Price is the traditional price we think about. It is the number that is on the price tag. It is the number that we will pay to begin using the product. That being the case, it is these reasons that it is such a crucial fact in the total cost of ownership.

Product Life Expectancy

The life expectancy of a product is an important factor because it provides context to the initial product price. If a product has a high initial price, but the product has a long-life expectancy, then the product is not nearly as expensive.

The life of a product is an important factor from both the company and the customers perspective. When determining the initial price and the total cost of ownership, the life of a product is an important component.

Product Sustainability

An extension of product life expectancy, a products sustainability is another consideration factor for total ownership costs. Sustainability is how serviceable the product is over the course of its life. Meaning, how easy is it to replace parts and extend the product life.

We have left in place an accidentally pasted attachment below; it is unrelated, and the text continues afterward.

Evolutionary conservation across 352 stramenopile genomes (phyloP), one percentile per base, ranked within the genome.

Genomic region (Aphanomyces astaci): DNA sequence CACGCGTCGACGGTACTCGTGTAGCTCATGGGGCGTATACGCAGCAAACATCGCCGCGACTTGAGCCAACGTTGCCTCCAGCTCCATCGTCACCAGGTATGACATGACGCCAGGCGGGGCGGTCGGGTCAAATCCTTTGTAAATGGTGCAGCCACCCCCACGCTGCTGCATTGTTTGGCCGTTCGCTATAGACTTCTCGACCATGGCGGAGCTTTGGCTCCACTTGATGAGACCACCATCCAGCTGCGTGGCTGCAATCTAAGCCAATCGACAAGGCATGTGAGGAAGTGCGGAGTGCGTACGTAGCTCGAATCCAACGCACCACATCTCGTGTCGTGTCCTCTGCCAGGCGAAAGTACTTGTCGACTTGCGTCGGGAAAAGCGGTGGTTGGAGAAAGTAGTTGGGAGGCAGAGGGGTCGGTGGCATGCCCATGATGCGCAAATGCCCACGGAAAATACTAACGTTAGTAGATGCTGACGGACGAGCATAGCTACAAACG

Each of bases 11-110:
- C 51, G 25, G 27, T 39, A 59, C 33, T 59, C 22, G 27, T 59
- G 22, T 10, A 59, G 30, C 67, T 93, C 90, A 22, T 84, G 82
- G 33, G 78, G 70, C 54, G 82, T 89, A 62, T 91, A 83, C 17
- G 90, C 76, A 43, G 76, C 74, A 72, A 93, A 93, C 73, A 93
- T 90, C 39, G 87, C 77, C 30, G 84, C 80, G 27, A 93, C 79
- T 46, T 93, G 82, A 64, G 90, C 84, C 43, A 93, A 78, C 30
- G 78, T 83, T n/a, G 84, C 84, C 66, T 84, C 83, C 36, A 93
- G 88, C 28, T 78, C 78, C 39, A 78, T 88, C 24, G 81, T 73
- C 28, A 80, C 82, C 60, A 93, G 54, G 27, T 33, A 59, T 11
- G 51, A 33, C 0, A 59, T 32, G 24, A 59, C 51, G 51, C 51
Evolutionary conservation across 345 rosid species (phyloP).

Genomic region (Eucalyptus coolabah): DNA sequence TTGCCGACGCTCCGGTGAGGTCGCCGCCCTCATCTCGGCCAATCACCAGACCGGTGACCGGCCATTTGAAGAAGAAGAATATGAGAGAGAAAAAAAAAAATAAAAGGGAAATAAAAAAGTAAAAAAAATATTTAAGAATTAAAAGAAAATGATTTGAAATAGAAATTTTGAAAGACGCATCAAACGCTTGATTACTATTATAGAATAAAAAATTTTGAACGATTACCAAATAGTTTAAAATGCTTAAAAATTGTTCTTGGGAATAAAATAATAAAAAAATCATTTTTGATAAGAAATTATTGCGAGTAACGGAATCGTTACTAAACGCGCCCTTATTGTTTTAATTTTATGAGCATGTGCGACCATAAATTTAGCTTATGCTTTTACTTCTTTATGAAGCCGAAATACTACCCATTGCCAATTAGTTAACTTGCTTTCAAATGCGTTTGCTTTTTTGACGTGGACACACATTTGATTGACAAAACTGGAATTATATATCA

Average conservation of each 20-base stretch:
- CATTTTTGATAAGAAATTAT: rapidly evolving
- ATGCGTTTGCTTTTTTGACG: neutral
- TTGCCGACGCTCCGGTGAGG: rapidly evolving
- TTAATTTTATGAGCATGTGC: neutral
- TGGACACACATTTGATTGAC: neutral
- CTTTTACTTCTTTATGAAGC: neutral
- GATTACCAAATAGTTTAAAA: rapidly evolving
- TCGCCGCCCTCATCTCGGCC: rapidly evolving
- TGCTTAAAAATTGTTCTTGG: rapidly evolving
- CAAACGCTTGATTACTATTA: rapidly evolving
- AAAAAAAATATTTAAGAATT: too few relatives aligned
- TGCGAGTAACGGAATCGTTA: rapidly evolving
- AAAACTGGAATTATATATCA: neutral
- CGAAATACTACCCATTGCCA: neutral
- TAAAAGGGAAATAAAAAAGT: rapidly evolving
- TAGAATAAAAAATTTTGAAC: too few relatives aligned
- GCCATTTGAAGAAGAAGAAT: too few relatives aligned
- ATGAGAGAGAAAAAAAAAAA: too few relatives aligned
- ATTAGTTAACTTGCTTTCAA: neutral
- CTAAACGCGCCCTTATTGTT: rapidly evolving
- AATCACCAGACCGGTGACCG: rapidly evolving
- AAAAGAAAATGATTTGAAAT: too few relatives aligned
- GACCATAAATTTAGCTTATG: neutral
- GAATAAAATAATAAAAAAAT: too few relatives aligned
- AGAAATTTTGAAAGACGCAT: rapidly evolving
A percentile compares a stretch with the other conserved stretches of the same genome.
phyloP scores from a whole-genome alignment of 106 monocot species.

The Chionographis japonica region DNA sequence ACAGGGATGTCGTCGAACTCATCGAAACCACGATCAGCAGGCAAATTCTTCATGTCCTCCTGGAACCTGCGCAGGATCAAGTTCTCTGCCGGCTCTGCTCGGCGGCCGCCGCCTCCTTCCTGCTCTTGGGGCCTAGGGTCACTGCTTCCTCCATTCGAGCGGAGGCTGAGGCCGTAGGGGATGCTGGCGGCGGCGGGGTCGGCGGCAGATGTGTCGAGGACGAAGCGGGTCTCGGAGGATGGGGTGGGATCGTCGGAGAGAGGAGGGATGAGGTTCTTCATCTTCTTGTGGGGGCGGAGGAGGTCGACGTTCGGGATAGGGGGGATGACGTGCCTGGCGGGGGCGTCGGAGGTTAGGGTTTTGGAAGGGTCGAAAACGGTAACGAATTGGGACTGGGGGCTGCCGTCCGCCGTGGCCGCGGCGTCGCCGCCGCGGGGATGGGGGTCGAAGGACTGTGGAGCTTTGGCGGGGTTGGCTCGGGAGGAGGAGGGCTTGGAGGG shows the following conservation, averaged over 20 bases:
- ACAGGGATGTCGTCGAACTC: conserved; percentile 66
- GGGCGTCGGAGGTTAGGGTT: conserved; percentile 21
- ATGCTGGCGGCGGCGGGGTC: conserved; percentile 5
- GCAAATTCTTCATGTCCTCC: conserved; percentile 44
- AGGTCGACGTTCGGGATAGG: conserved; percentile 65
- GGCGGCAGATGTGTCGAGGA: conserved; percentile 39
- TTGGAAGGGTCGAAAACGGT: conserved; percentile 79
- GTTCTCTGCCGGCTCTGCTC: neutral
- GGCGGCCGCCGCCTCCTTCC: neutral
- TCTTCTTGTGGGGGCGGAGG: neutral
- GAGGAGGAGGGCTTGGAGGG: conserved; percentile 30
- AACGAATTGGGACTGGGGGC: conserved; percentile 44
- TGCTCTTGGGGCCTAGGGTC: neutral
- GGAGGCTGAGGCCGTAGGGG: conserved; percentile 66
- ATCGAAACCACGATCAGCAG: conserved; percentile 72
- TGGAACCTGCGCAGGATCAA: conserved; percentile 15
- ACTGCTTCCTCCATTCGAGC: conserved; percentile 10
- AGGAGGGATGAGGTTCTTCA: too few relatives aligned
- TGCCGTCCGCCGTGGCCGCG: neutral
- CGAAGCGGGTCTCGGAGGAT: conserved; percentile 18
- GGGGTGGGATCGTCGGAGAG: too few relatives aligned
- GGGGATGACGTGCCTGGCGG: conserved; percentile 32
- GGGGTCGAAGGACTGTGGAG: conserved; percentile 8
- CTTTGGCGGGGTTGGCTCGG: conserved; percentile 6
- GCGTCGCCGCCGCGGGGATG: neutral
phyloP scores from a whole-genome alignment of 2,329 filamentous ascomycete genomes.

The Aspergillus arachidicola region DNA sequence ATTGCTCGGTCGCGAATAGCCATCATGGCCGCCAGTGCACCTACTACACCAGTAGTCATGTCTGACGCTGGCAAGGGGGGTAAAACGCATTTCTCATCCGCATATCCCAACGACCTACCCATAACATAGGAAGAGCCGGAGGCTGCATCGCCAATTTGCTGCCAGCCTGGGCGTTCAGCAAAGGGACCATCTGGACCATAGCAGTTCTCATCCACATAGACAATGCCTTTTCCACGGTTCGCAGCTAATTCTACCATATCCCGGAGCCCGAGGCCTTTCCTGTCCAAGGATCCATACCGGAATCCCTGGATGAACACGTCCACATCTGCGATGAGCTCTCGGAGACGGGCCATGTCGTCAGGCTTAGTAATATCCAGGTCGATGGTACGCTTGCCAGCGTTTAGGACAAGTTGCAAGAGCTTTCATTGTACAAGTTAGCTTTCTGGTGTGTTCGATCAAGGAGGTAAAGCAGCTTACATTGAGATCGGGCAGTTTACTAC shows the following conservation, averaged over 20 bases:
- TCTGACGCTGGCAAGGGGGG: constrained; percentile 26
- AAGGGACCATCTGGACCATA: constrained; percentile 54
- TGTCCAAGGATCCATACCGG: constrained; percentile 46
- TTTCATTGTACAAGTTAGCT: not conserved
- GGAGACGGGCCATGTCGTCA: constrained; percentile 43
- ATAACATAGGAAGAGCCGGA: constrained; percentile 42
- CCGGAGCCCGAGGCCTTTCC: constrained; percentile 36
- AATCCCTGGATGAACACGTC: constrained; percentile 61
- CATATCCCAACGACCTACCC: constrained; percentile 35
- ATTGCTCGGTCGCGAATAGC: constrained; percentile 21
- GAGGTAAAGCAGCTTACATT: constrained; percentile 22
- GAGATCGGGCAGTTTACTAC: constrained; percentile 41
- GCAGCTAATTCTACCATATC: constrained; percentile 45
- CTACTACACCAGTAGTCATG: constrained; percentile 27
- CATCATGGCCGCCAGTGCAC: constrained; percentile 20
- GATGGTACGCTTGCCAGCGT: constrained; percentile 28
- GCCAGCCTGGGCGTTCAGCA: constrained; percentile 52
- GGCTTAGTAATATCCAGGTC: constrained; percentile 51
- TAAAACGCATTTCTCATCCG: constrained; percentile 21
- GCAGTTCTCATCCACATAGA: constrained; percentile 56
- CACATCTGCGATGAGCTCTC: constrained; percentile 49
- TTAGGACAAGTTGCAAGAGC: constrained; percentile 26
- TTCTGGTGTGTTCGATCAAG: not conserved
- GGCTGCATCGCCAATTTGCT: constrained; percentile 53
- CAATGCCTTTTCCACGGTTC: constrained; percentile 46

This factors in the total cost, because products that are sustainable can have a lower total cost of ownership. It can mean that fixing and servicing the product is more economical than replacing the product.

Ongoing Costs

Ongoing costs are a products servicing costs and maintenance costs that are required to use the product over time. When designing and marketing a product, it is important to consider these factors. Also, these are important to reflect the total cost of the product.

Customers may not always estimate these costs, especially when comparing different products. These can make products more or less expensive. But, they can also impact other indirect costs.

Acquisition Costs

Acquisition costs are all the costs associated with getting started with a new product. This can mean learning the new product, trading out old products, or the effort it takes to switch products.

At times, these can be steep. Thus, the value of your product has to outweigh the acquisition costs. But, considering these factors can make product adoption easier.